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Note: This post was migrated to CalArti from the former "Essays" section of markcassino.com.
Moose Peterson has an excellent tutorial on the use of flash on his website, and there’s little that one can add to that. So, for overall information on TTL flash work, check out excellent essay.
But there is one thing that’s not covered there, and does not seem to be generally covered in books and articles about TTL flash. And that is the impact of film reflectivity on TTL systems that use "off the film" (OTF) metering…
Say WHAT? Well, the idea is simple…
TTL (through the lens) metered flash works by cutting off the flash when the correct exposure level is achieved. Basically, the camera fires the flash and a sensor monitors how much light is put out. Once the correct amount of light has been reached, the camera shuts off the flash.
In many cameras, the sensor that monitors the amount of light put out by the flash are actually measuring the light reflected back off the film – hence the phrase, "off the film" metering. Obviously, when you reflect light off something, the degree of reflectivity makes a difference.
The image below shows a potpourri of different brands and types of films. I just raided my freezer and film bag and pulled out one of everything there… As you can see – the different film types are pretty different in color and overall darkness or lightness. In fact, when I ran a spot meter over the different types, there was over 1.5 stops worth of difference in the meter readings from the lightest to the darkest film emulsion.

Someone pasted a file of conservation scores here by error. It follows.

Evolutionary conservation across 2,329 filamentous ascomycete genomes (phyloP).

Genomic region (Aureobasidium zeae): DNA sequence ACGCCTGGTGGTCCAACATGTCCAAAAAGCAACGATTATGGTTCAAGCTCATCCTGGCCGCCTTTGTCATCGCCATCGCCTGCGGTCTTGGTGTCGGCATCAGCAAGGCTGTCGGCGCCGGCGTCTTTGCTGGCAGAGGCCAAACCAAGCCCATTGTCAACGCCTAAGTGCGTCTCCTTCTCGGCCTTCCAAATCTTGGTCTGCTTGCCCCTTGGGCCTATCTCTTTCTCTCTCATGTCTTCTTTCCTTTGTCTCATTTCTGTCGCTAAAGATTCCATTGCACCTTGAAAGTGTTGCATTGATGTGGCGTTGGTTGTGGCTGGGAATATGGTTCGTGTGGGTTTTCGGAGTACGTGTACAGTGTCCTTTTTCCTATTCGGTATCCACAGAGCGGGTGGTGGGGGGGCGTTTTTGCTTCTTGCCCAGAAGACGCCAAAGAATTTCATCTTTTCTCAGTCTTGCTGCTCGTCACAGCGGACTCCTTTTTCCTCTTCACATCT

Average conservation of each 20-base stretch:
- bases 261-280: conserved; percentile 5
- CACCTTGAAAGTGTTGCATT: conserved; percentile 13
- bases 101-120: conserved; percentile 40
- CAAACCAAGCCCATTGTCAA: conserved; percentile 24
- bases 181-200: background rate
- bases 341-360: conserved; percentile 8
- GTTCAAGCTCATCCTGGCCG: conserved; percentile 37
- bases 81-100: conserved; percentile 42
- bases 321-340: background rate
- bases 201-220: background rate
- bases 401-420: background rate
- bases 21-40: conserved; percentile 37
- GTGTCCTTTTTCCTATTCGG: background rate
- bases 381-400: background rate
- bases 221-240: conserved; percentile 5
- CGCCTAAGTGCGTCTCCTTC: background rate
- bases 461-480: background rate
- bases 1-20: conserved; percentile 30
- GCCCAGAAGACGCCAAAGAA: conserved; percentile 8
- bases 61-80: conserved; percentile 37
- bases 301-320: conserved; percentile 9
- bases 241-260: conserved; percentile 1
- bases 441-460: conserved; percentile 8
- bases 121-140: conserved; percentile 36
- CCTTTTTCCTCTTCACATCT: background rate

Does this have an effect on the exposures gotten via TTL flash? Absolutely! I learned about this while trying to diagnose exposure problems with a roll of Kodachrome it took last summer. I was out taking insect macros and on this particular day had shot two rolls of print film, one roll of Kodachrome, and one role of Kodak Elitechrome EBX. All of the images were properly exposed, except for the roll of Kodachrome – which was consistently under exposed. Since the roll of Kodachrome was shot in the middle of the sequence, I could not figure out what change in technique or equipment settings could account for the exposure problem.
Then the question about TTL flash came to mind. When I compared the Kodachrome to the other film types, the hypothesis was confirmed. Kodachrome is a very light colored (more reflective) film. So… more light bounces off it, the TTL meter cuts out the flash that much sooner, and as a result the images were slightly under exposed.
Of course – for print film a stop or even a stop and a half of mis-exposure will not be catastrophic. But for fairly narrow latitude slide films, such exposure problems would certainly be noticeable.
I responded to this problem by just not using Kodachrome for this kind of work… I just use the film brands that I know will work with my system.
But, if I wanted to keep using Kodachrome, or found problems with other films, the answer would be to calibrate the TTL meter with a gray card, basically shooting some sample shots to confirm that the exposure is correct, and then adjust setting accordingly. I suspect that to use Kodachrome for with my technique of shooting insects, I’d need to dial in ½ to 1 stop of positive flash compensation.